SUMMARY OF THE INVENTION

In accordance with the invention there is a process for preparing a cleansing bar having well defined platelet striations therein which comprises extruding a cleansing bar having platelets therein using an extruder having a perforated barrier across the cross section of the extruder, the barrier a sufficient distance from the spider so that well-defined platelet striations are observed in the finished bar with the human eye. Generally the perforated barrier is located at least about 60% preferably at least about 70% from the spider, as measured from the spider to the extruder cone outlet. Generally, a standard extruder cone length from spider to cone outlet is about 483 mm to about 560 mm.

Further, in accordance with the invention, there is a process for preparing a cleansing bar having well defined platelet striations therein which comprises extruding a cleansing bar composition having platelets therein through an extruder which comprises having disposed within the extruder cone a smaller cone and having a perforated barrier across the cross section of the extruder cone or the smaller cone said perforated barrier substantially displaced downstream from the extruder spider, at least about 60% of the distance from the spider, as measured from the spider to the extruder cone outlet so as to prepare a cleansing bar having well defined striations therein.

A further aspect of the invention is an extruder suitable for extruding cleansing bar compositions having attached to the end of its cone a second cone having disposed in the extruder cone or the attached cone a perforated barrier across the cross section of the extruder cone or the smaller attached cone, said perforated barrier in each situation substantially displaced downstream from the extruder spider, at least about 60% of the distance from the spider as measured from the spider to the extruder cone outlet so as to prepare a cleansing bar having well defined striations therein.

An additional aspect of the invention is a cleansing bar having disposed therein and clearly defined to the human eye striations of a platelet.

Still further, an additional aspect of the invention is an extruder suitable for extruding a cleansing bar composition; said extruder having a perforated barrier disposed therein across the cross section of the extruder, the said barrier being located downstream from the spider holding the screw and the barrier being at least 60% of the distance between the spider and the extruder cone outlet.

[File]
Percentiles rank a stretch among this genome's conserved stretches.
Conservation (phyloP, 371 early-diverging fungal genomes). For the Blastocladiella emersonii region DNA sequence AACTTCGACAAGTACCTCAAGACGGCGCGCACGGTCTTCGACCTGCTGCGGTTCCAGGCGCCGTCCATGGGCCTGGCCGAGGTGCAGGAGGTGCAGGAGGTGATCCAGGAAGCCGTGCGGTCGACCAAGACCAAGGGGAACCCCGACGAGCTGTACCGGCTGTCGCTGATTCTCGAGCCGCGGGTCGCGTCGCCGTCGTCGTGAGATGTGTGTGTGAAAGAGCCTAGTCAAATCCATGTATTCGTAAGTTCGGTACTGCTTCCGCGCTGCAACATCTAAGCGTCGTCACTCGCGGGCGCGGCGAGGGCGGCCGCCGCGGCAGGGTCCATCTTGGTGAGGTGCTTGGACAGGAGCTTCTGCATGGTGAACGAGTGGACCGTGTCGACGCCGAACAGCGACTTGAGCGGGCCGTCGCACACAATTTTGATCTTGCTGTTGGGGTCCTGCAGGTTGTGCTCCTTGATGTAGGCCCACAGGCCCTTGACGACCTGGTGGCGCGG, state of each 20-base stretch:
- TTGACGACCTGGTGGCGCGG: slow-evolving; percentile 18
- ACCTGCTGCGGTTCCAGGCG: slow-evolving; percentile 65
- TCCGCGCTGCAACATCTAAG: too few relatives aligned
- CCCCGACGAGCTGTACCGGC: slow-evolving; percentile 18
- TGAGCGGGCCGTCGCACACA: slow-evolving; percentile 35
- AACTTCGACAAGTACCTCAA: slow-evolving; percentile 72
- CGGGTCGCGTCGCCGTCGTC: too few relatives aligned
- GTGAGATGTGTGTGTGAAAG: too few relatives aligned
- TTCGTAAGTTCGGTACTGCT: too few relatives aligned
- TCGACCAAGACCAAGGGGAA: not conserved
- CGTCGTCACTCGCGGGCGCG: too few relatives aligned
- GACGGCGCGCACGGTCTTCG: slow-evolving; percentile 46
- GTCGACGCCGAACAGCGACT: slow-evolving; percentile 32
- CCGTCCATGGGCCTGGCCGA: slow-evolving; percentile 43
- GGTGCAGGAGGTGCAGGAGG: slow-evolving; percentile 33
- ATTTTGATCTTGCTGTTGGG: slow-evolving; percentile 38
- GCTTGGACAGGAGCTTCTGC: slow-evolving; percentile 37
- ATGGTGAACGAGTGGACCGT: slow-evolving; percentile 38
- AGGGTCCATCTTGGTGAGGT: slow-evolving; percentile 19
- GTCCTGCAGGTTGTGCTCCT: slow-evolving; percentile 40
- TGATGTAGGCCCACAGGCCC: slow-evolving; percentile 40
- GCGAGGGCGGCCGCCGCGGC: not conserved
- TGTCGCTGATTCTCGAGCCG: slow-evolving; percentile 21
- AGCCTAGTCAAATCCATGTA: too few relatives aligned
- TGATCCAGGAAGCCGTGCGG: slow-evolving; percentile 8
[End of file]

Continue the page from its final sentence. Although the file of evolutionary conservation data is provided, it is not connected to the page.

DESCRIPTION OF THE DRAWINGS

FIG. 1 is a view of a cone fitting within the cone of an extruder wherein a perforated barrier is present across the full cross section.

FIG. 2 is a close up of the perforated barrier of FIG. 1 showing the alignment and passage through the perforations of a cleansing composition having platelets.

FIG. 3 is an example of a perforated barrier having a series of 4.75 mm diameter holes.

FIG. 4 is a view of an extruder cone with a perforated barrier inside the extruder at an appropriate distance away from the spider.

FIG. 5 is an extruder with a cone attached to the extruder cone outlet and the perforated barrier is located at the junction point of the attached cone and extrusion cone outlet.

FIG. 6 is a view of a cone with increased taper fitting within the extruder cone and a perforated barrier.

DETAILED DESCRIPTION OF THE INVENTION

The aesthetics of a cleansing bar are extremely important to its acceptance and continual purchase by consumers. A bar's shape, color and fragrance are among the features, which appeal to the senses of touch, sight and smell. However, other aspects of visual appeal can also be accentuated. Striations are lines of a solid platelet material in a bar. When present, these can present an additional attractive feature, which is appealing to the consumer and provides an additional point of differentiation over competitor's offerings. However, obtaining well-defined striations is not easily done and has not been accomplished through known processes. Following the prior art teachings previously mentioned does not bring about a well-defined, visually attractive bar under commercial extrusion conditions, particularly in an opaque bar. The platelet material can barely be seen by the naked eye and there are no well-defined lines. In using this invention, the particles are readily observed by the naked eye in well-defined lines. These lines are not just on the surface but can be maintained in at least essentially the same definition throughout the bar, each separate use or series of bar uses revealing a new layer(s) of soap with striations. This can be accomplished with a minimum of platelets, substantially less than used in the prior art.

The type of particle, which can be added to the cleansing composition for striation purposes, is any type of platelet, which has an aspect ratio that allows it to be aligned under pressure. Generally, these are pearlescent platelets on an inorganic base, such as mica, bismuth oxychloride, kaolin, and the like. The mica is the preferred platelet and can be coated with titanium dioxide to be even more light reflective. This is available from Engelhard with the preferred material being Timica Extra Bright 1500. Englehard information says the Timica particle size range is about 8 to 48 microns and an average thickness of about 0.62 microns. Other coatings include iron oxide on the micaceous pearlescent pigment. The aspect ratio of the platelet is sufficient to easily align the platelet when forced through the perforations in the barrier while under pressure. The quantity of platelets, which can be used, is quite low, particularly with respect to the quantities noted in the above-noted patents and specifically with respect to opaque soaps. The quantity of platelet used covers at least that quantity which provides a better visually defined striation in a bar than produced with the same quantity of platelet using the process of the above noted patents. Generally the platelet is a minimum of about 0.1 wt % of the composition, or about 0.15, 0.2 or 0.25 wt % of the composition. A maximum amount is dependent upon the number, width, and depth of striations one wishes to have. Generally no more than about 3 wt % is employed. Less than about 2 or 1 wt % also can be employed.